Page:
· Get involved in your community and volunteer your time
Volunteering within the community gives you the chance to socialize and build relationships with individuals coming from all walks of life. You never know who you may come across.
· Don’t forget your personal network: family, friends, neighbours, and acquaintances
Often times, when we think professional networking, we forget about all the wonderful people in our lives that would be more than happy to help us. Connect with them, let them know about your prospective career goals, ask for professional advice, and add them to your LinkedIn.
How do you navigate your network once you have graduated?
1. Create Networking Goals! This will provide you with a sense of direction with your employment strategy. Who do you want to connect with and why? Focusing on the field of interest, concentrating your research on key organizations and people.
2. Perfect your LinkedIn (and any other forms of social media, make it job ready): Let your personality shine through, add your personal blog posts relevant to your prospective field and previous work experience, join online forums, professional clubs and associations, and organizations that you are interested in. Ask your current network to write you recommendations and refer you to their networks on LinkedIn.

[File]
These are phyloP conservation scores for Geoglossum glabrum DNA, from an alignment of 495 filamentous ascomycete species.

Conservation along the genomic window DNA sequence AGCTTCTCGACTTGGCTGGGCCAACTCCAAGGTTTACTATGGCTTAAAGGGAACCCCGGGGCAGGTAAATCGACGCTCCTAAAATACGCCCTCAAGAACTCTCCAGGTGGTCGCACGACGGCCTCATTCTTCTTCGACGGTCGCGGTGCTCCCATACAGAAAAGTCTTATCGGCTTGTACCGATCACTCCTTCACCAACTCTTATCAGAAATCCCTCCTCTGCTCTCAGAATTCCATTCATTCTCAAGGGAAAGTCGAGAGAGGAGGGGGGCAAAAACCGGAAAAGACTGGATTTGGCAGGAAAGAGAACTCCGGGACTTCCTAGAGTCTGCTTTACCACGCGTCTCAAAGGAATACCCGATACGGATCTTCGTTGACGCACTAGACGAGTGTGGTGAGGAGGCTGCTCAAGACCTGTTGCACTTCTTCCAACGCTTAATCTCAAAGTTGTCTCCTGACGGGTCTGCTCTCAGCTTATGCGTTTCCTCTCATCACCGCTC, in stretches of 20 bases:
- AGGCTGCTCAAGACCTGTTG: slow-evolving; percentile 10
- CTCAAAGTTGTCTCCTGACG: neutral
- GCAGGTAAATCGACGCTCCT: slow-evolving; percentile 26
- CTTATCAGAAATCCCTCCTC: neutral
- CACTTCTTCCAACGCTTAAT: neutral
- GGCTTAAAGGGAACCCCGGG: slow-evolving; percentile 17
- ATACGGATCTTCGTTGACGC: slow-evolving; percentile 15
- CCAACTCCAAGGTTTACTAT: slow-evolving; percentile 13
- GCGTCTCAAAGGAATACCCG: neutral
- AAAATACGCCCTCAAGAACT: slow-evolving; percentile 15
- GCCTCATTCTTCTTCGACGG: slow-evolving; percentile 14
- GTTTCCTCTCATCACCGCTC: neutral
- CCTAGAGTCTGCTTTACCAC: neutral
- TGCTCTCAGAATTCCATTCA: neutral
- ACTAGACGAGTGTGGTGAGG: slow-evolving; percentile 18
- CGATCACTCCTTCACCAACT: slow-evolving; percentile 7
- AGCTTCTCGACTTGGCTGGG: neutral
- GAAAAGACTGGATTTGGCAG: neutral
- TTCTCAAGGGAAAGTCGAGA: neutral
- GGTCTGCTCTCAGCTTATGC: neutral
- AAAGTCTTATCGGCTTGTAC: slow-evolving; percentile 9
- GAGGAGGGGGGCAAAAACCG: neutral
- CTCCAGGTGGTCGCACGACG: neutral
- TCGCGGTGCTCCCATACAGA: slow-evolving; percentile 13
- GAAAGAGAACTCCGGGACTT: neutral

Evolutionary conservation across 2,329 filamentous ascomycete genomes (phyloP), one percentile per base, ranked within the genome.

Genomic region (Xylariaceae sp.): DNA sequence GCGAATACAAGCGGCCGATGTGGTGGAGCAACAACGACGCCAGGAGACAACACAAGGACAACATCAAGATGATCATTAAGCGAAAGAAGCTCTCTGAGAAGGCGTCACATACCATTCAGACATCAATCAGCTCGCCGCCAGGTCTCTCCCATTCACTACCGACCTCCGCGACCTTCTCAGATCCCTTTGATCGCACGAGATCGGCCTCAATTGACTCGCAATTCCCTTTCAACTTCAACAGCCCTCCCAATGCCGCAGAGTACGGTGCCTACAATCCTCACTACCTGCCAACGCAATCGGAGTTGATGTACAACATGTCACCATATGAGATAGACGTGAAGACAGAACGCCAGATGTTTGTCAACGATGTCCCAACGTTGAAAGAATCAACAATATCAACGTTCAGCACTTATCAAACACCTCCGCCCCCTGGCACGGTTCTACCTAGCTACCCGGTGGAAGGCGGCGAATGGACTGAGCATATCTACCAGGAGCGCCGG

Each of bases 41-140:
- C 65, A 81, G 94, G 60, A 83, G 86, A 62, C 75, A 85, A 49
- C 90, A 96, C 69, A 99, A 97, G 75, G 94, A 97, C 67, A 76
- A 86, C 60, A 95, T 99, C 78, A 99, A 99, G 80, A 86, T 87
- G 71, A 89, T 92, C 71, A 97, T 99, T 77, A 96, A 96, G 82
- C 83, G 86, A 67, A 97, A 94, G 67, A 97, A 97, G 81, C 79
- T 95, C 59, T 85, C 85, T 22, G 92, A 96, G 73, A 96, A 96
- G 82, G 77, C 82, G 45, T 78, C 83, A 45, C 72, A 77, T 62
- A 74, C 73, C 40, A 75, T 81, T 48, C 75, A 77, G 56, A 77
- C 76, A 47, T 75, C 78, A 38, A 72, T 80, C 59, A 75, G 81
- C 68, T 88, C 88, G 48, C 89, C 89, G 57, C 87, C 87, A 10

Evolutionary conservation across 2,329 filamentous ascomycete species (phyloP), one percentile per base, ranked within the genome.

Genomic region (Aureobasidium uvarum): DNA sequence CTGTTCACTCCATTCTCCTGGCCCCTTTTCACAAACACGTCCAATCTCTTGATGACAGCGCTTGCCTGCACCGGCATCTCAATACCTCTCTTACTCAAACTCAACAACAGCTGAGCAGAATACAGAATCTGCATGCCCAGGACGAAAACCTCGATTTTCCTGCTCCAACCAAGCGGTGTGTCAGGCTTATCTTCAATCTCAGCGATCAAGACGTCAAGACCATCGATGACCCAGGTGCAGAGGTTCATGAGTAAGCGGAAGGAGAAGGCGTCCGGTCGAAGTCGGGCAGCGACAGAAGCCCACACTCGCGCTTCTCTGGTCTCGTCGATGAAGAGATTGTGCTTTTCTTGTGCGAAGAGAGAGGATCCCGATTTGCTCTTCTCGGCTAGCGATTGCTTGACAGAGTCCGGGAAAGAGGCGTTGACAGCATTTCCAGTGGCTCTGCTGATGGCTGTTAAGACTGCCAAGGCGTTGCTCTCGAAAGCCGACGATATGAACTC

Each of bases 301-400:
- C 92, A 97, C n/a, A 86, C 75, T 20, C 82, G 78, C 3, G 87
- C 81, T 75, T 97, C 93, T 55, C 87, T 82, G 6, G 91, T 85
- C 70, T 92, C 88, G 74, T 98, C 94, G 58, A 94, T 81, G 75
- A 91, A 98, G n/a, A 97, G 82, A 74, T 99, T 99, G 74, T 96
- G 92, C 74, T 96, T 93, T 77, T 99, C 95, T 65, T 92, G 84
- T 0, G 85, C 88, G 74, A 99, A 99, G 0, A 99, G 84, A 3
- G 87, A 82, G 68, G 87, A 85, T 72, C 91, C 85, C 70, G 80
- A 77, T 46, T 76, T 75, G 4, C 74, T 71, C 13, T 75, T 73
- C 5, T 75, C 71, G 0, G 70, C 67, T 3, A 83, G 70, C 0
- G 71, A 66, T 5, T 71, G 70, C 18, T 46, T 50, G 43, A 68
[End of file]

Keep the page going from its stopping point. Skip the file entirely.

3. Connect and enlist the help of your existing network: This is the time to gather your network and acquire their help in the job search process. Let them know of your employment goals and what you’re looking to do. Ask them to keep an eye out for any employment opportunities as well as any suggestions on how to connect with the employers or professionals from the field.
4. Join professional networks and associations relevant to your field
Your field more than likely has clubs and association you can get involved in. In addition to licensing entities and other regulatory bodies, you can apply to be a part of. These organizations tend to have specific affiliations with companies and, as a member, you would also have special access to their network. Furthermore, it gives you an opportunity to easily connect with other industry professionals and a higher probability of getting noticed.
5. Attend conferences, networking and industry events, recruitment fairs
Ultimately the best place to market yourself! Put yourself out there, volunteer to be a key speaker, help organize the event - it becomes easier to network with people if they already know who you are.
6. Find yourself a mentor Enlist the help of someone in your network that you have a strong relationship with, essentially acquiring their expertise on how to enter the field, the right organizations, and people to connect with. (Be mindful that this is relationship made up of mutual support)
7. Internship is a great way to get your foot in the door
Internships allow you to progress from temporary employment to potential permanent positions. It gives employers the ability to envision and experience you as part of their team. With added benefits such as networking, learning new skill sets and organizational procedures, which can be added to your employment experience. And remember, if there is no position open in your department, there may be another department that you could be referred to.